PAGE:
This thesis provides mathematical techniques for the static analysis of numerical operations in programs. Specifically, we design efficient algorithms for the automatic discovery of invariant linear and non-linear interrelationships among the variables of the input program.

We shall consider imperative programs over numerical quantities. These programs arise naturally in many domains: scientific programs, process controllers, network protocols, timed and hybrid process models, models of manufacturing systems, and models of biochemical reaction mechanisms are all examples of such programs.

The thesis is divided into two parts. In the first part, we provide efficient algorithms for the discovery of linear relations for linear programs, i.e. programs where the guards and assignments are linear. The second part of the thesis provides techniques for discovering invariant nonlinear relations for nonlinear programs.

Linear relation analysis is performed by forward propagation,
wherein a set of states is approximated by a
convex polyhedron. These techniques have been widely used in the
analysis of timed and linear hybrid systems. Analysis techniques based
on polyhedra do not scale to large systems owing to the exponential
space polyhedral operations involved. Common solutions consider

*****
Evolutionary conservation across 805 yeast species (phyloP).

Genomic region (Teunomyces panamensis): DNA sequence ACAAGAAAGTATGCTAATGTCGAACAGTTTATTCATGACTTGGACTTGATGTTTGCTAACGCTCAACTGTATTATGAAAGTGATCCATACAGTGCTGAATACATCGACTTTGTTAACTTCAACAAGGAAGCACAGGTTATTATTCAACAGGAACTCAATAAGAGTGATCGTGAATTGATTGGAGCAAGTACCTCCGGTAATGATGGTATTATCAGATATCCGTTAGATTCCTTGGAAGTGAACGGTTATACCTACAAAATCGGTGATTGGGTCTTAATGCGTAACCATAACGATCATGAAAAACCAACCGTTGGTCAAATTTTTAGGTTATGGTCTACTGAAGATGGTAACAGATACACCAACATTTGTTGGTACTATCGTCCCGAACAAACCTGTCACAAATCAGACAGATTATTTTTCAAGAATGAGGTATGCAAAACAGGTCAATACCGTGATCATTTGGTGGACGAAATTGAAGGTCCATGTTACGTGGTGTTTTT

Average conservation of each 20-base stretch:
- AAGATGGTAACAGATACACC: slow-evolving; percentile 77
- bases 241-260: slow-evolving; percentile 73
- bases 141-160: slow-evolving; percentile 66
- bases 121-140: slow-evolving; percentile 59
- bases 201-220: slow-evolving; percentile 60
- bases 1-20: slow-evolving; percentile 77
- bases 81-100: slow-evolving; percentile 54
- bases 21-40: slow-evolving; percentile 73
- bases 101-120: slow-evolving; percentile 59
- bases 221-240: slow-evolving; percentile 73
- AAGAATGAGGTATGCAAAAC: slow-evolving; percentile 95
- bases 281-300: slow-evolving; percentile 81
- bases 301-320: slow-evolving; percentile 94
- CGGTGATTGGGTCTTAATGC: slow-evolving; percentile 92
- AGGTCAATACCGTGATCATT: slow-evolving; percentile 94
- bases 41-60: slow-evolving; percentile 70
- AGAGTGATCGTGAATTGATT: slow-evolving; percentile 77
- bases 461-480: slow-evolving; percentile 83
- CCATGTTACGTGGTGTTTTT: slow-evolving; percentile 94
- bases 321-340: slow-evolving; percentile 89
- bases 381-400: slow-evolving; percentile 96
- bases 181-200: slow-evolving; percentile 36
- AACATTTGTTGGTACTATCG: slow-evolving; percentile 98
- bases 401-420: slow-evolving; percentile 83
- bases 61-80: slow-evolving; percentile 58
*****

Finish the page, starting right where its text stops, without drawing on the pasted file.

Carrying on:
*weakly relational domains*, wherein the analysis is carried out
over polyhedra with a pre-defined fixed shape such as
*intervals*, *octagons*, and *octahedra*. In this
thesis, we define an
alternative simple polynomial time analysis on arbitrary user-defined
polyhedra by means of repeated linear optimization queries that can be
solved efficiently.

Traditional linear relation analysis algorithms use heuristic guesses
in the form of *widening* to guarantee termination. We define an
alternative constraint-based approach that casts the search for a
candidate invariant relationship into a non-linear constraint solving
problem. We demonstrate efficient techniques for solving these
constraints both exactly and approximately.

The second part of the thesis addresses nonlinear relations for nonlinear programs. We provide a technique that discovers nonlinear equality invariants using computational tools such as Groebner bases. We demonstrate applications to the verification of nonlinear control systems, and automatically prove the correctness of some simple numerical algorithms using our technique.

Postscript, PDF. © 2005, Sriram Sankaranarayanan.

© Henny Sipma / sipma@cs.stanford.edu Last modified: Tue Sep 13 10:19:02 PST 2005